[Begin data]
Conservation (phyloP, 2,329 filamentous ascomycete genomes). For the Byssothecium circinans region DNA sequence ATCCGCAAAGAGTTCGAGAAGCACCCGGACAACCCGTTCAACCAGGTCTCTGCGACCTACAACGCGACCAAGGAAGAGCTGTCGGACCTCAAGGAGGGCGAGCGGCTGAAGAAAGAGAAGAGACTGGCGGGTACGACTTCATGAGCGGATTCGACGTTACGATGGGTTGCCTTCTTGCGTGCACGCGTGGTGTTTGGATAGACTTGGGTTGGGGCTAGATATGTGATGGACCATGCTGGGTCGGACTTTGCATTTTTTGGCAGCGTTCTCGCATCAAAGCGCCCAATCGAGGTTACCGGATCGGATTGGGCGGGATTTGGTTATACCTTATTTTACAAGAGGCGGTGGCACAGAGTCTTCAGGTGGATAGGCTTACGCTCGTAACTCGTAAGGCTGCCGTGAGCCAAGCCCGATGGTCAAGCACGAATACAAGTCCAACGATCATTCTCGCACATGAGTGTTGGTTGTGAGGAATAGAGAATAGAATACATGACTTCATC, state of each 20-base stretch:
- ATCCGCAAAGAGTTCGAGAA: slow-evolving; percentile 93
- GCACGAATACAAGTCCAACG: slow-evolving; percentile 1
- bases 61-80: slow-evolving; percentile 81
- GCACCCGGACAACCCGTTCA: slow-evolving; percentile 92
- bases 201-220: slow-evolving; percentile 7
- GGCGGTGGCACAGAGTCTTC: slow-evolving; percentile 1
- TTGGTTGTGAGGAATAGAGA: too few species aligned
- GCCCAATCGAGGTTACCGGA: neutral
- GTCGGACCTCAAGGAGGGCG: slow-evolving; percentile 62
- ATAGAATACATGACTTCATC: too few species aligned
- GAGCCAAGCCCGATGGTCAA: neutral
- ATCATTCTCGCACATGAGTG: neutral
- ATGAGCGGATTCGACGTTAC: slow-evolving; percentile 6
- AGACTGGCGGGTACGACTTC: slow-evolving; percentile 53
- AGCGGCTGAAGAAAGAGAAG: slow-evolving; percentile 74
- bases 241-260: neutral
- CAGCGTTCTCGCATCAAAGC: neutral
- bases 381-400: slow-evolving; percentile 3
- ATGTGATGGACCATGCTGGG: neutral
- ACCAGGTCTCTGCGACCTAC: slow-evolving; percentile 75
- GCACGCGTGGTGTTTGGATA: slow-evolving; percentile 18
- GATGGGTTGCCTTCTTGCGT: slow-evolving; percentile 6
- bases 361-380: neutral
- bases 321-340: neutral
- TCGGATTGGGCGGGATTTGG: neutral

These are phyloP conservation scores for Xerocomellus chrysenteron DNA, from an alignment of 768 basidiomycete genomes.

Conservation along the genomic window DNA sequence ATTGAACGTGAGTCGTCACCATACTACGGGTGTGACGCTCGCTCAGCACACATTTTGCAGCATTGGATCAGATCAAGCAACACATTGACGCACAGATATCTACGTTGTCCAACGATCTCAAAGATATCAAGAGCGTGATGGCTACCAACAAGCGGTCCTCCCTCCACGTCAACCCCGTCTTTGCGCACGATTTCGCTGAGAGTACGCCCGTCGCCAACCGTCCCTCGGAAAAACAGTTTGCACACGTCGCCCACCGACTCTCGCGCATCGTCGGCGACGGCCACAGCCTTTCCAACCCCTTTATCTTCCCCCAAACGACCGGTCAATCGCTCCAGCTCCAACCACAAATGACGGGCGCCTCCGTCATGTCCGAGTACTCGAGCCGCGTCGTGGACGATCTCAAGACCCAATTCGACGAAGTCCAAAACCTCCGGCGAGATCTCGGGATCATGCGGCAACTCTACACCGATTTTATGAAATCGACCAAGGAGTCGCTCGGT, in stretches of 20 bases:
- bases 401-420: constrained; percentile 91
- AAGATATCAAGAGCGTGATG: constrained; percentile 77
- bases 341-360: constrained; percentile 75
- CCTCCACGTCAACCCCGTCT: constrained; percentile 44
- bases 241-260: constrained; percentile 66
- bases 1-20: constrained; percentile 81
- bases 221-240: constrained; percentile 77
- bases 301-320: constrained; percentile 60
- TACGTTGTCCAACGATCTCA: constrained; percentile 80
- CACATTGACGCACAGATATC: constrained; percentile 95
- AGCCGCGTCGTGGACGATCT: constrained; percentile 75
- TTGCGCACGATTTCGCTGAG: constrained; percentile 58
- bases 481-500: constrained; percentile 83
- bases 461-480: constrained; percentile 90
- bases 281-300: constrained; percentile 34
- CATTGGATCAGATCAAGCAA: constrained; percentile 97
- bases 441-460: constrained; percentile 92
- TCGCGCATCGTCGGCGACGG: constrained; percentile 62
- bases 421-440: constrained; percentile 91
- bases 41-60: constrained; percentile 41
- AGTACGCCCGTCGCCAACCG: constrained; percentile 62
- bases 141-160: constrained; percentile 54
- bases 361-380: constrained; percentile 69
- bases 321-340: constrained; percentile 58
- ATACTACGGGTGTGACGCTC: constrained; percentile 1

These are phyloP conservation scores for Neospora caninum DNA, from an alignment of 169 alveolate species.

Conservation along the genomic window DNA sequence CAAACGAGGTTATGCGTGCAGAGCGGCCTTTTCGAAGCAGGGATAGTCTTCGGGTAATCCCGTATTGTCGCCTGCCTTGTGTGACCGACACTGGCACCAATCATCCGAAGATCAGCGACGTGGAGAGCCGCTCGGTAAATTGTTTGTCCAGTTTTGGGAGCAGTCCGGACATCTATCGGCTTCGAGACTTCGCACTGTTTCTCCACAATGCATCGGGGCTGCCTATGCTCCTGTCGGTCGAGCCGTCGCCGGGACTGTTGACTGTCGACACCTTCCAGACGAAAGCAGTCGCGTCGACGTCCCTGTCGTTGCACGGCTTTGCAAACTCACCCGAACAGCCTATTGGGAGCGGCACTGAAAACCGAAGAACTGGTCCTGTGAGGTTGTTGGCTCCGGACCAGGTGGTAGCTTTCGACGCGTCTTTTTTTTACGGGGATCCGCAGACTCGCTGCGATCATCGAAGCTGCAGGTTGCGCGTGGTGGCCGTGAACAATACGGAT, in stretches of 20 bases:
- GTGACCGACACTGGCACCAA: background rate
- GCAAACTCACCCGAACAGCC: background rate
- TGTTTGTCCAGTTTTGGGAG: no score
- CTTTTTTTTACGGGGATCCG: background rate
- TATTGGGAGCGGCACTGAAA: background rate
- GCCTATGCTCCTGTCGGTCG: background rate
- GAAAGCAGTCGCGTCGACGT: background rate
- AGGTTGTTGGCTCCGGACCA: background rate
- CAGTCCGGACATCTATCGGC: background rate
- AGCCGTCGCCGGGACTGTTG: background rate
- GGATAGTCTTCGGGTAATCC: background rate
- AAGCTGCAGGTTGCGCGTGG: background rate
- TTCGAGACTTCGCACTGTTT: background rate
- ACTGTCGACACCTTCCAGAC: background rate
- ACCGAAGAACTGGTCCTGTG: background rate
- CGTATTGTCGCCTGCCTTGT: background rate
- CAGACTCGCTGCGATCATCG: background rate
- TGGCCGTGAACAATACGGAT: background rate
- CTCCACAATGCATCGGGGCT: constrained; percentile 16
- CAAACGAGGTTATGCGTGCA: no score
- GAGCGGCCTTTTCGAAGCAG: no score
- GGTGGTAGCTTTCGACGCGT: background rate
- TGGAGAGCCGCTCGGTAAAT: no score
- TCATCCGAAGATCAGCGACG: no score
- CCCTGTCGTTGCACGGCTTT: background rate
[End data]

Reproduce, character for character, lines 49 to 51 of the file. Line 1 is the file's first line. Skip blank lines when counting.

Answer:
- AGTACGCCCGTCGCCAACCG: constrained; percentile 62
- bases 141-160: constrained; percentile 54
- bases 361-380: constrained; percentile 69